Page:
Following a virtual meeting of the Joint Committee on Wednesday, the UK and EU reaffirmed their commitment to the Good Friday Agreement and the full implementation of the Northern Ireland Protocol. But there have still not been any significant changes to the Protocol, and there has so far been no commitment from Brussels to extend the current grace periods which provide several derogations from EU food safety rules for goods moving from Britain to Northern Ireland.
The first grace period ends in just over four weeks time on April 1, after which all food products of animal origin entering Northern Ireland from Britain would need costly documentation to be completed, particularly export health certificates.
But the UK is reported to be looking to develop a plan whereby British supermarkets and outlets in Northern Ireland would be able to enhance their own surveillance and traceability systems, RTE News reported.
British officials believe they could do this to such a level the European Commission could be happy that they could estimate traceability requirements from the bloc and remove any need to export health certificates to be completed.
London is hoping if Brussels agreed to extensions of the grace periods then that would give the UK enough time to develop such a system.
EU sources told RTE News the European Commission has not ruled out an extension to grace periods, but they and member states insist no such extensions can be introduced until the UK implements an agreement reached between Cabinet Office minister Michael Gove and Commission vice president Maros Sefcovic and their teams last December.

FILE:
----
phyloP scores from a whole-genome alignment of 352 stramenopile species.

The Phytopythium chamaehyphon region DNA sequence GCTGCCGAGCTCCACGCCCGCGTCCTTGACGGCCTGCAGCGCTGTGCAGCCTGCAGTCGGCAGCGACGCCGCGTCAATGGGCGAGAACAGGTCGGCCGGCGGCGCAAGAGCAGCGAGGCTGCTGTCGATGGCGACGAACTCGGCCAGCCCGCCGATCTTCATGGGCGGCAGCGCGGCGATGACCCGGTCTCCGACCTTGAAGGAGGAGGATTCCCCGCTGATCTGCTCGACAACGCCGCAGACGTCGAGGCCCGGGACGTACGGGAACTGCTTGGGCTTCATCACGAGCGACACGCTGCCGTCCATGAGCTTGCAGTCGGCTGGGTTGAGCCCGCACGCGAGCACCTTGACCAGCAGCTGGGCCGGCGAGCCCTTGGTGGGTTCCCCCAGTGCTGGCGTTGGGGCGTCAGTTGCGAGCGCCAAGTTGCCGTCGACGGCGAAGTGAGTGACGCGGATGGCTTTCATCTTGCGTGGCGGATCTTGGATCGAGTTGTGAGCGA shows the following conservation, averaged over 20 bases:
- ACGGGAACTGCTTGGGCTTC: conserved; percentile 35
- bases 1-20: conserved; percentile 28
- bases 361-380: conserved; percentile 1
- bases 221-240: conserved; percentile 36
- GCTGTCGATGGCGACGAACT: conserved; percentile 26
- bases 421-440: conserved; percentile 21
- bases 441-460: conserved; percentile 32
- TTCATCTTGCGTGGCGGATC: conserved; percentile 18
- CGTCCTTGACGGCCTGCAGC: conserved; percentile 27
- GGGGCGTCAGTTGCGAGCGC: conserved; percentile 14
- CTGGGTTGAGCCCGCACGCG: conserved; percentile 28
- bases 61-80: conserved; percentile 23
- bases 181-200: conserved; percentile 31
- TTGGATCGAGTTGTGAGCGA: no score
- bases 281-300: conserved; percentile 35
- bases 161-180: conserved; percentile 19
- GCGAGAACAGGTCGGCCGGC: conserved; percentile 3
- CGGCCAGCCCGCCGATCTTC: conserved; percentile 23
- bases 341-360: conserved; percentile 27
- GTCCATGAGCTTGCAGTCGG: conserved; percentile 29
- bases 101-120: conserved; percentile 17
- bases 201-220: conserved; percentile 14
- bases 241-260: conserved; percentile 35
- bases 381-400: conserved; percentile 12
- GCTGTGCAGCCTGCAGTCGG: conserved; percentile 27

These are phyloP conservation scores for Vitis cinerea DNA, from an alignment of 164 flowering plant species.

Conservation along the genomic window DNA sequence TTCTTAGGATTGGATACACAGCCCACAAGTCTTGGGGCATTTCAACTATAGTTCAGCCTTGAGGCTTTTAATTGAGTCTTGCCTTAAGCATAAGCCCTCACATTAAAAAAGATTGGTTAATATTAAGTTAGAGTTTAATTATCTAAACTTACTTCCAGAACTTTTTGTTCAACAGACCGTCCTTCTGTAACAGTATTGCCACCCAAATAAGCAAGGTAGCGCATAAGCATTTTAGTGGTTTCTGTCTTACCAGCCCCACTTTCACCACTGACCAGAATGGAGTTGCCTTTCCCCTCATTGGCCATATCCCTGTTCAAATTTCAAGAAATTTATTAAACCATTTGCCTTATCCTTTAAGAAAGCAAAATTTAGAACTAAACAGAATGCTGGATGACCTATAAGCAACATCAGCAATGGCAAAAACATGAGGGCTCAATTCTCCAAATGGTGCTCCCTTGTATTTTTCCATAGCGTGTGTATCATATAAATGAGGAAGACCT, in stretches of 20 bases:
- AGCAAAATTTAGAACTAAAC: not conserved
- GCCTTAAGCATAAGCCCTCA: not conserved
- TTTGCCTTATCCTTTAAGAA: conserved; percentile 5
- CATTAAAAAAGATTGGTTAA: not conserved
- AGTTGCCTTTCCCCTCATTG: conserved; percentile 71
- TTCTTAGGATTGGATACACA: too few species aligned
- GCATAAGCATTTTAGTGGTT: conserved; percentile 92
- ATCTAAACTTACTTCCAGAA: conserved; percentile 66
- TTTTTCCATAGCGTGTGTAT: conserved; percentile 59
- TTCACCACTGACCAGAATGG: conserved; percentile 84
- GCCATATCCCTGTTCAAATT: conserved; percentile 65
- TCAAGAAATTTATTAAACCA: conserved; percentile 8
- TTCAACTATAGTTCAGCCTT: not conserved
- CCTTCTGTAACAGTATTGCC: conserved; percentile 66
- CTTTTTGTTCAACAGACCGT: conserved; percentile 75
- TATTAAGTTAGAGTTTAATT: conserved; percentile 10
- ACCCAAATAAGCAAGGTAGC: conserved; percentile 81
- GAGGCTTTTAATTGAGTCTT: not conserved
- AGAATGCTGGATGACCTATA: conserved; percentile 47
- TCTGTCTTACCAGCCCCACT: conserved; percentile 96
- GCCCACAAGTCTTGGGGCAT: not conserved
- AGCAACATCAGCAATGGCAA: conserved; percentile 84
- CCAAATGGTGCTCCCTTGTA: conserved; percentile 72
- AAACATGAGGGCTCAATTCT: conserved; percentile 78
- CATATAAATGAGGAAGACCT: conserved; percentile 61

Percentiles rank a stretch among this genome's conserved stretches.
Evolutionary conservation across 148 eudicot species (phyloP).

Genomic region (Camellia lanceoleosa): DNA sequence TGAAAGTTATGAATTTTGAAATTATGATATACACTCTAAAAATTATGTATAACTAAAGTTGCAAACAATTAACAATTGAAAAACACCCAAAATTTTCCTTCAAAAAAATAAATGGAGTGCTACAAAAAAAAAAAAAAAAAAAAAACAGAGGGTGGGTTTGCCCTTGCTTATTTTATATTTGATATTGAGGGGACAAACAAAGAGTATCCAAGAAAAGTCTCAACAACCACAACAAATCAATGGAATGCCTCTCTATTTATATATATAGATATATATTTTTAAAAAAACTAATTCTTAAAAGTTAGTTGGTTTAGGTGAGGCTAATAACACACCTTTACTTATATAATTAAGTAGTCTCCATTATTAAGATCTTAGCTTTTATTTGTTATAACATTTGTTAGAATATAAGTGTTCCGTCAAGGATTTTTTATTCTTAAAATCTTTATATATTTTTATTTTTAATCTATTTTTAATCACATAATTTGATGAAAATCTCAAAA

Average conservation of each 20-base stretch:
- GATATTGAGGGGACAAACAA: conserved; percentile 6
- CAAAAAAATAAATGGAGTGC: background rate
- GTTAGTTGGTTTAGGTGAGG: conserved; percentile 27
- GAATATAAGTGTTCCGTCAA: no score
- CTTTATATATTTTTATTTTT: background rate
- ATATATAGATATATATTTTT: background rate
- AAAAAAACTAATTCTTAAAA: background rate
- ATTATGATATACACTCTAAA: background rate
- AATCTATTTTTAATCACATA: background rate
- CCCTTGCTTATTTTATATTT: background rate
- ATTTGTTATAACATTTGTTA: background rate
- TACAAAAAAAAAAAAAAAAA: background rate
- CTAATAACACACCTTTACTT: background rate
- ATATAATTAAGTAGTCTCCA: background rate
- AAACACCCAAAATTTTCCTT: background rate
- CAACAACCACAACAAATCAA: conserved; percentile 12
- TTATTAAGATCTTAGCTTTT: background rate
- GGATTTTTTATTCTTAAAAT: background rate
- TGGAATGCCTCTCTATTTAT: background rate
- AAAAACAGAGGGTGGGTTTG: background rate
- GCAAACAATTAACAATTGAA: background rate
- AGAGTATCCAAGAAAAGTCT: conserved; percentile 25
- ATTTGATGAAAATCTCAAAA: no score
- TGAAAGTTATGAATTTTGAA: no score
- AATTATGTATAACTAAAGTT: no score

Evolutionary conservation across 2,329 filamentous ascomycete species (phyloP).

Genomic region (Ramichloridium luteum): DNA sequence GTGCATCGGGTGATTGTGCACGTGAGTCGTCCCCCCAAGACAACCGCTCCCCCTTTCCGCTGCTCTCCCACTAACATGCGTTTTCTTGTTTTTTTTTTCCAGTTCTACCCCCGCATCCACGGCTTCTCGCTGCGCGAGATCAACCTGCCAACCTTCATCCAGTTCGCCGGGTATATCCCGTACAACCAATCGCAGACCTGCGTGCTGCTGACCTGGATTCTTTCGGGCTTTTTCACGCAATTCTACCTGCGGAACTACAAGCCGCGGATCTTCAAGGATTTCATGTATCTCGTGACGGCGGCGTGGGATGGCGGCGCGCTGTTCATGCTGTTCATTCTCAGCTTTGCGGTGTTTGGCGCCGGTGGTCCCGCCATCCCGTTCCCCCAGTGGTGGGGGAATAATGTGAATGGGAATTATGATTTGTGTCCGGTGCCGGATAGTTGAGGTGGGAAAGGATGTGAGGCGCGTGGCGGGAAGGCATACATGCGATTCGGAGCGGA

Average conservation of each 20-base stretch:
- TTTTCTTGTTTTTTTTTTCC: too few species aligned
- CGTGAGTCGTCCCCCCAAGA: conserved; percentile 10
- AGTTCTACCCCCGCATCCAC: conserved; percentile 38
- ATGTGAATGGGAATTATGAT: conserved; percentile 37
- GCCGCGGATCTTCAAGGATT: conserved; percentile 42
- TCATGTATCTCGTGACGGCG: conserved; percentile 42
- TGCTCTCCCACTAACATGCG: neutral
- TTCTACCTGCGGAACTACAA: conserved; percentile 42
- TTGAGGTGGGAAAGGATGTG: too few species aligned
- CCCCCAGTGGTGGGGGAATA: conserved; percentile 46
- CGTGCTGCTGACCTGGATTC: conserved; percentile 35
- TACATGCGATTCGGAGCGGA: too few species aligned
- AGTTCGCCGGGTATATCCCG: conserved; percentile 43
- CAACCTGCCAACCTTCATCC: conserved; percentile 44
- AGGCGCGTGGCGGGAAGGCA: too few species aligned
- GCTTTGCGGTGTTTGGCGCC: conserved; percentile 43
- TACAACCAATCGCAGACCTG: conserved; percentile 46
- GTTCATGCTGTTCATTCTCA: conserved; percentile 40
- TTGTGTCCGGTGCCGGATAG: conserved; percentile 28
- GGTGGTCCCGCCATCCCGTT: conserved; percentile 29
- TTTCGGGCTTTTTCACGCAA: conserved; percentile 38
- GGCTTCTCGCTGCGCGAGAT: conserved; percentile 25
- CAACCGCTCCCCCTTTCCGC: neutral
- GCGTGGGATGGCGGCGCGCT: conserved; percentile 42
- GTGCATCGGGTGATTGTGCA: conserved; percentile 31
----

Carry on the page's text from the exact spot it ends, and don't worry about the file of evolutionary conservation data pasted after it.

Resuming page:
Mr Sefcovic has continued to be unhappy with the UK and has warned there are a number of areas where they have not implemented obligations under that agreement.
These include failing to give Brussels officials working at Northern ports real-time access to the UK’s customs database, as well as not providing enough detail on identity checks of food consignments entering Northern Ireland from Britain.
Following the virtual meeting on Wednesday, Northern Ireland’s First Minister Arlene Foster launched a scathing attack against the EU for its stance oN the matter.
She said: “It is clear Maros Sefcovic and his team is not serious.
“With a stubborn and inflexible response from Brussels it is now a matter for the Government to step up and protect the United Kingdom internal market.”
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